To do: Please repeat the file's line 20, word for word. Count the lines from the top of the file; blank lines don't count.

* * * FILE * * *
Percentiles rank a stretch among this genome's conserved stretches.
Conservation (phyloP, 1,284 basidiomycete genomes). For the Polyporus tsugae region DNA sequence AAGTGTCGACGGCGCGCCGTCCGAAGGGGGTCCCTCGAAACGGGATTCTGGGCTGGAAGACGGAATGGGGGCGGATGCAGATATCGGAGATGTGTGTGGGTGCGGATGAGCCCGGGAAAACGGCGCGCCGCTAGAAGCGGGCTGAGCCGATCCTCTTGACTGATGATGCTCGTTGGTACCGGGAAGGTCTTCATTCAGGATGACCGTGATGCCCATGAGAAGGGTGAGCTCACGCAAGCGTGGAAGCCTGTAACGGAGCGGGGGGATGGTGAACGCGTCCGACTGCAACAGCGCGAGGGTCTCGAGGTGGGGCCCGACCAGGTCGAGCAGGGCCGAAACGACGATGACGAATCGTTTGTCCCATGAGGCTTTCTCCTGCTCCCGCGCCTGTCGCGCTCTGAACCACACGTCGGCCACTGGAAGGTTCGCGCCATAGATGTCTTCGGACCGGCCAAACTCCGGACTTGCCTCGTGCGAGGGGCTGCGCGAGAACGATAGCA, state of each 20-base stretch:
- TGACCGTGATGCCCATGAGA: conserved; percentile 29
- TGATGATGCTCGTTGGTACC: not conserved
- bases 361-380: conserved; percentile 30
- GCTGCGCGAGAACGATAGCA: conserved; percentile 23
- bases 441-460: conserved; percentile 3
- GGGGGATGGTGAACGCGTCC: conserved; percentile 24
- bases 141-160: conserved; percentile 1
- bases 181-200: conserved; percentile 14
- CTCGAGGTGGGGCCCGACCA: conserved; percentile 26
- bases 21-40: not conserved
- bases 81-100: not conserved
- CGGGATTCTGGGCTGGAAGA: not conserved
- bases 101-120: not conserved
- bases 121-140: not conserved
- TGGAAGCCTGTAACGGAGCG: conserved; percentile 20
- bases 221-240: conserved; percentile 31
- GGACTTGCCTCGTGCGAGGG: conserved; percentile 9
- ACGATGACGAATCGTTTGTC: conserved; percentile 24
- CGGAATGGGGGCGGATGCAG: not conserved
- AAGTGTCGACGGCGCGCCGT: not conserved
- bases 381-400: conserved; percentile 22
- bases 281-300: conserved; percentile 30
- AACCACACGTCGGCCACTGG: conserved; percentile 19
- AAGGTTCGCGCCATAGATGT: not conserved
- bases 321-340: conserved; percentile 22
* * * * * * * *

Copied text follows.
- ACGATGACGAATCGTTTGTC: conserved; percentile 24